Previous Post
Next Post

150th Anniversary Winchester Model 1866 (courtesy is tooting its horn leading up to the 2016 SHOT Show. The eBay of firearms fired off a couple of press releases on high end rifles up for auction. After contemplating the great Otto Carter’s work, I’ve begun to look at engraved guns in a new light. This piece — has special appeal. Because lever guns. Because Texas. I would prefer an older gun or a more modern theme, but . . . that gun would look mighty fine on my wall. The current bid is around $15k. When I finish this post I’ll go check my sofa for loose change. Full press release after jump . . .

USA –  -( Before the doors to the 2016 Shooting Hunting and Outdoor Trade Show (SHOT Show) have even opened, bidding on a special SHOT Show Auction edition of the 150th Anniversary Winchester Model 1866 is approaching $15,000.00 on

The “One of One” Western Heritage edition of the re-introduced Model 1866, featuring Serial Number 1WIN662016, is available for bidding on As of Wednesday afternoon, January 13, bidding had soared to $14,450.00.

The special rifle features intricate hand engraving from forearm to butt plate by the artisans at Baron Engraving in recognition and celebration of the return of this classic lever action Winchester. The Winchester Model 1866 was the first rifle to carry the Winchester name.

This 2016 “SHOT Show Auction Rifle carries a “Western Heritage” theme, highlighted by the engraving of the authentic Texas Ranger Badge RIFLE01 on the receiver.

Click here to view the SHOT Show Auction Winchester Model 1866.

The auction will close on the final afternoon of the SHOT Show, Friday, January 22, 2016. All SHOT Show auction items will be on display at the booth #15147 at the SHOT Show.

The SHOT Show auction is administered for the National Shooting Sports Foundation by the Hunting Heritage Trust.

Previous Post
Next Post


  1. It’s a fancy 1866 Winchester in .44-40. It’s got the Winchester name on it. Who actually makes it? My Winchester Wildcat .22 has the Winchester name on it but it’s made by Toz in Russia.

    That would be nice without all that engraving.

  2. If you’re going to pay that much for a gun, at least get a machine gun so you can actually shoot it.

  3. None of the screws are timed. The screws look like they’re hot blued and someone used a screwdriver of the wrong size on them.

    The barrel’s rollmark is too proud of the flat. The barrel wasn’t polished sufficiently before blueing. Matter of fact, it looks like the barrel needs to be struck with a file to get it flat.

    Nice idea, poor execution.

    • “None of the screws are timed.”

      Does that mean the screw head is not aligned with the direction of the engraving?

      • When you’re looking at straight slot screws (ie, real gun screws, hex or torx head screws should not be seen on a Nice Gun), the slot should be aligned with the long axis of the surface/face on which they’re mounted.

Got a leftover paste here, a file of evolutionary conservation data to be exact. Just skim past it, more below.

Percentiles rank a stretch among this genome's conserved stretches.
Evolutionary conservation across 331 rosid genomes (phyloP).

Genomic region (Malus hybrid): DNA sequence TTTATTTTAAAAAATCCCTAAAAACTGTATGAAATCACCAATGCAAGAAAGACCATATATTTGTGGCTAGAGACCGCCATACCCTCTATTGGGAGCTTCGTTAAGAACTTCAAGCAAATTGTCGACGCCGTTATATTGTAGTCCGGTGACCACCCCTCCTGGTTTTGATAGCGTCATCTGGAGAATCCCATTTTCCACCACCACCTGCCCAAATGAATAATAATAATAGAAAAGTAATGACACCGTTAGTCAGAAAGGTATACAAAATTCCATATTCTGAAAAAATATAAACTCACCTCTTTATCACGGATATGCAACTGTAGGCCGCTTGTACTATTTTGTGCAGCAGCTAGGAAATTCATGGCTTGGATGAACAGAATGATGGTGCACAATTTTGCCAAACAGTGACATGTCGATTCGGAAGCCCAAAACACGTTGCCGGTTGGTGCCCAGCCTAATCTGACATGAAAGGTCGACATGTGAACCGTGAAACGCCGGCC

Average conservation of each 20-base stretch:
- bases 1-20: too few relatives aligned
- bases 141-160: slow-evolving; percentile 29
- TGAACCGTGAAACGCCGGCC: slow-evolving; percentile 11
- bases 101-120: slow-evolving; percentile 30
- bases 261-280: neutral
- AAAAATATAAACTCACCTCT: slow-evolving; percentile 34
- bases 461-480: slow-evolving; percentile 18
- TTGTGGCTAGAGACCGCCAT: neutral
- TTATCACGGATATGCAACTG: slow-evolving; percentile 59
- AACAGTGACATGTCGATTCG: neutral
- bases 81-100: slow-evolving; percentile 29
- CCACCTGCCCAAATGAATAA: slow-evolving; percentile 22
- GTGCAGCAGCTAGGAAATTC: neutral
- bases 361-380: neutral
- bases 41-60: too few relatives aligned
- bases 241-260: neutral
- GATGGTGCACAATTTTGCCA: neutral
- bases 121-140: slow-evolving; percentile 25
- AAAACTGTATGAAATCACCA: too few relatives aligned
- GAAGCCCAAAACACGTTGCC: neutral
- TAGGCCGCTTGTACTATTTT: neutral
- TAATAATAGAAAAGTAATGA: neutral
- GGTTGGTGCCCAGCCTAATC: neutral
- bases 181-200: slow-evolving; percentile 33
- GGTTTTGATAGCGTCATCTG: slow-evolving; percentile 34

So on the buttplate of that rifle, the screw slots should be aligned with the length of the butt, ie, heel to toe of the butt. The screws on the sides of the action should be aligned front-to-back, parallel to the bore axis. The screws on the tang of the action should be aligned with the bore axis, and so on.

        On something like a 1911, the screw heads should be aligned parallel to the front/read edge of the grip, and so on.

        • Ah, OK.

          That is is highly skilled stuff, especially when the proper alignment of the head must be when the screw is at its proper set torque.

          And each screw must be specific for each screw hole…

          Do they pull that off by predicting where to start the tap in the hole?

          Gunsmithing is more complex than I realized.

          No wonder gunsmiths are worth their expense… 🙂

        • Well, I can’t speak as to how a larger manufacture does it. I can tell you how I do it:

          I make a screw with the correct threads/taper/etc. I make a head that is too tall for the job, with a “provisional slot” for me to torque the screw down. The underside of the screw will be already done and finished, depending on the type of screw.

          I then screw in the screw, then get the torque level to where I want. Then I mark the head with where I want the slot to really be. I pull the screw out of the hole, put it into a fixture or block of wood, put it into the mill, mount up a slitting saw, and cut the slot as I would like it alignment. The head of the screw is still proud of the application at this point. I’ll put the screw back in, double check the timing. If I like it, then I’ll finish the slot to depth, then I finish off the head to where it needs to be on a lathe or putting it in a fixture and filing it down by hand.

          There are other ways to do it, but that’s the way I do it.

          When you pull screws out of a gun with timed screws while disassembling it, you should always keep the screws in labeled containers or envelopes on the bench, so you know which screw goes back where. This is especially true when you have four or more screws that are identical – eg, grip screws on a 1911, the four screws that hold the grip to the frame on a Colt SAA, etc.

  4. “After contemplating the great Otto Carter’s work, I’ve begun to look at engraved guns in a new light.”

    Speaking of the great Otto Carter’s work, about a year or so back you mentioned Carter was doing a custom engraving job for TTAG.

    Any estimate when will it be done?

Comments are closed.